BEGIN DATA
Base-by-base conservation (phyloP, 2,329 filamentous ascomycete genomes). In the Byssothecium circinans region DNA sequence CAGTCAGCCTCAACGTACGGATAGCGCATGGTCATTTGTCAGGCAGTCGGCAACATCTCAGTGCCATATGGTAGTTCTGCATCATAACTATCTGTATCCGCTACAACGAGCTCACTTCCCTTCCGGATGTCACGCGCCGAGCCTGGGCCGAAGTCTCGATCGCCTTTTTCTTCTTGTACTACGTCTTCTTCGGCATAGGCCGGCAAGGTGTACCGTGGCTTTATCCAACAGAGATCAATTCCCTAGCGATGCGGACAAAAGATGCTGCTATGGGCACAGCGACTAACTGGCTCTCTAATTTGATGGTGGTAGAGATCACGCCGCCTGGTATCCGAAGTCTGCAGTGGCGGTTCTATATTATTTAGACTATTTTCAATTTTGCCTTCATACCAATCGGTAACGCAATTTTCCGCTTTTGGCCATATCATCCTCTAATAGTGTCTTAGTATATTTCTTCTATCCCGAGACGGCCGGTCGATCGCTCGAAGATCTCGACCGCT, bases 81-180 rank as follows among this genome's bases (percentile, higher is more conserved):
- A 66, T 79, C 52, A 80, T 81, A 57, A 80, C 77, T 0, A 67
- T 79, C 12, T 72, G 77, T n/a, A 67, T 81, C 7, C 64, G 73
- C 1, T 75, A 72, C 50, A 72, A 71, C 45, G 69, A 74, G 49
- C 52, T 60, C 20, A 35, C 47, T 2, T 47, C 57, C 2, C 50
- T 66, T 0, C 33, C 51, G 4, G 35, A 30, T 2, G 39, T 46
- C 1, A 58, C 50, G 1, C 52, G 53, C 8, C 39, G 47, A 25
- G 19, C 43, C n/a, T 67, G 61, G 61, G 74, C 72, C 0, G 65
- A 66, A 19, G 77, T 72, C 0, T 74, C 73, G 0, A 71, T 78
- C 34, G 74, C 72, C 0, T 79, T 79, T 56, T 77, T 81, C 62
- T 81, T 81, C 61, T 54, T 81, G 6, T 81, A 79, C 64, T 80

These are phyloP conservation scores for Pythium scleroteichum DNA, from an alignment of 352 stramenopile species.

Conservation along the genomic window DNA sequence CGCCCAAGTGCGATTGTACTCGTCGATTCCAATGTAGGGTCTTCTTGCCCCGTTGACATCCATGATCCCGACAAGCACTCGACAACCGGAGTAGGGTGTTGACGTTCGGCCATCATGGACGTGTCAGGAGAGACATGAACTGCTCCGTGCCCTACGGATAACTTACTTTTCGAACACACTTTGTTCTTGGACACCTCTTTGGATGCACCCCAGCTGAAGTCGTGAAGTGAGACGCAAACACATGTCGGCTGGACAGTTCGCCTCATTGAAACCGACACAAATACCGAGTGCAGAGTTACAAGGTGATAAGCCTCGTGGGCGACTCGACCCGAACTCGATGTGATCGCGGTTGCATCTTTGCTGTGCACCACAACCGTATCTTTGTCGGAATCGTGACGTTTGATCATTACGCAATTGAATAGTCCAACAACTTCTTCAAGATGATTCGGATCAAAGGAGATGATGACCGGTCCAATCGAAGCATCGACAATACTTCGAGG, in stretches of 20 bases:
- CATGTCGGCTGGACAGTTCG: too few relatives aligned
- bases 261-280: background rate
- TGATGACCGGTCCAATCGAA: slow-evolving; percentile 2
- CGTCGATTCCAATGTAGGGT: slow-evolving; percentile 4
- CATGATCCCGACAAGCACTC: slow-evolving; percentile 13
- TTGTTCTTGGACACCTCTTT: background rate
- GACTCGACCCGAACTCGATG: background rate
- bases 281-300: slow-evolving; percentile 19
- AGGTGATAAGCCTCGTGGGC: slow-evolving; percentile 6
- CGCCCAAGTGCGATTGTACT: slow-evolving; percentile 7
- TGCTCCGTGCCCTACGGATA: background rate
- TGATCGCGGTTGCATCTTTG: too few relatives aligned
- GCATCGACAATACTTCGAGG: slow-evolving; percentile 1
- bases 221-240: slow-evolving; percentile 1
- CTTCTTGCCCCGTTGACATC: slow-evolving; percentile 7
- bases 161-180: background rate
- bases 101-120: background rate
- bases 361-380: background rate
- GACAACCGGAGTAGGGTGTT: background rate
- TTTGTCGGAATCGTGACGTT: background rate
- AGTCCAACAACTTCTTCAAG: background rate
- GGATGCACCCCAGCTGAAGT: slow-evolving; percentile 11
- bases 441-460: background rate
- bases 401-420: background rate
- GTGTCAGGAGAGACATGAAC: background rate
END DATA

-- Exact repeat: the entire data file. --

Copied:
Base-by-base conservation (phyloP, 2,329 filamentous ascomycete genomes). In the Byssothecium circinans region DNA sequence CAGTCAGCCTCAACGTACGGATAGCGCATGGTCATTTGTCAGGCAGTCGGCAACATCTCAGTGCCATATGGTAGTTCTGCATCATAACTATCTGTATCCGCTACAACGAGCTCACTTCCCTTCCGGATGTCACGCGCCGAGCCTGGGCCGAAGTCTCGATCGCCTTTTTCTTCTTGTACTACGTCTTCTTCGGCATAGGCCGGCAAGGTGTACCGTGGCTTTATCCAACAGAGATCAATTCCCTAGCGATGCGGACAAAAGATGCTGCTATGGGCACAGCGACTAACTGGCTCTCTAATTTGATGGTGGTAGAGATCACGCCGCCTGGTATCCGAAGTCTGCAGTGGCGGTTCTATATTATTTAGACTATTTTCAATTTTGCCTTCATACCAATCGGTAACGCAATTTTCCGCTTTTGGCCATATCATCCTCTAATAGTGTCTTAGTATATTTCTTCTATCCCGAGACGGCCGGTCGATCGCTCGAAGATCTCGACCGCT, bases 81-180 rank as follows among this genome's bases (percentile, higher is more conserved):
- A 66, T 79, C 52, A 80, T 81, A 57, A 80, C 77, T 0, A 67
- T 79, C 12, T 72, G 77, T n/a, A 67, T 81, C 7, C 64, G 73
- C 1, T 75, A 72, C 50, A 72, A 71, C 45, G 69, A 74, G 49
- C 52, T 60, C 20, A 35, C 47, T 2, T 47, C 57, C 2, C 50
- T 66, T 0, C 33, C 51, G 4, G 35, A 30, T 2, G 39, T 46
- C 1, A 58, C 50, G 1, C 52, G 53, C 8, C 39, G 47, A 25
- G 19, C 43, C n/a, T 67, G 61, G 61, G 74, C 72, C 0, G 65
- A 66, A 19, G 77, T 72, C 0, T 74, C 73, G 0, A 71, T 78
- C 34, G 74, C 72, C 0, T 79, T 79, T 56, T 77, T 81, C 62
- T 81, T 81, C 61, T 54, T 81, G 6, T 81, A 79, C 64, T 80

These are phyloP conservation scores for Pythium scleroteichum DNA, from an alignment of 352 stramenopile species.

Conservation along the genomic window DNA sequence CGCCCAAGTGCGATTGTACTCGTCGATTCCAATGTAGGGTCTTCTTGCCCCGTTGACATCCATGATCCCGACAAGCACTCGACAACCGGAGTAGGGTGTTGACGTTCGGCCATCATGGACGTGTCAGGAGAGACATGAACTGCTCCGTGCCCTACGGATAACTTACTTTTCGAACACACTTTGTTCTTGGACACCTCTTTGGATGCACCCCAGCTGAAGTCGTGAAGTGAGACGCAAACACATGTCGGCTGGACAGTTCGCCTCATTGAAACCGACACAAATACCGAGTGCAGAGTTACAAGGTGATAAGCCTCGTGGGCGACTCGACCCGAACTCGATGTGATCGCGGTTGCATCTTTGCTGTGCACCACAACCGTATCTTTGTCGGAATCGTGACGTTTGATCATTACGCAATTGAATAGTCCAACAACTTCTTCAAGATGATTCGGATCAAAGGAGATGATGACCGGTCCAATCGAAGCATCGACAATACTTCGAGG, in stretches of 20 bases:
- CATGTCGGCTGGACAGTTCG: too few relatives aligned
- bases 261-280: background rate
- TGATGACCGGTCCAATCGAA: slow-evolving; percentile 2
- CGTCGATTCCAATGTAGGGT: slow-evolving; percentile 4
- CATGATCCCGACAAGCACTC: slow-evolving; percentile 13
- TTGTTCTTGGACACCTCTTT: background rate
- GACTCGACCCGAACTCGATG: background rate
- bases 281-300: slow-evolving; percentile 19
- AGGTGATAAGCCTCGTGGGC: slow-evolving; percentile 6
- CGCCCAAGTGCGATTGTACT: slow-evolving; percentile 7
- TGCTCCGTGCCCTACGGATA: background rate
- TGATCGCGGTTGCATCTTTG: too few relatives aligned
- GCATCGACAATACTTCGAGG: slow-evolving; percentile 1
- bases 221-240: slow-evolving; percentile 1
- CTTCTTGCCCCGTTGACATC: slow-evolving; percentile 7
- bases 161-180: background rate
- bases 101-120: background rate
- bases 361-380: background rate
- GACAACCGGAGTAGGGTGTT: background rate
- TTTGTCGGAATCGTGACGTT: background rate
- AGTCCAACAACTTCTTCAAG: background rate
- GGATGCACCCCAGCTGAAGT: slow-evolving; percentile 11
- bases 441-460: background rate
- bases 401-420: background rate
- GTGTCAGGAGAGACATGAAC: background rate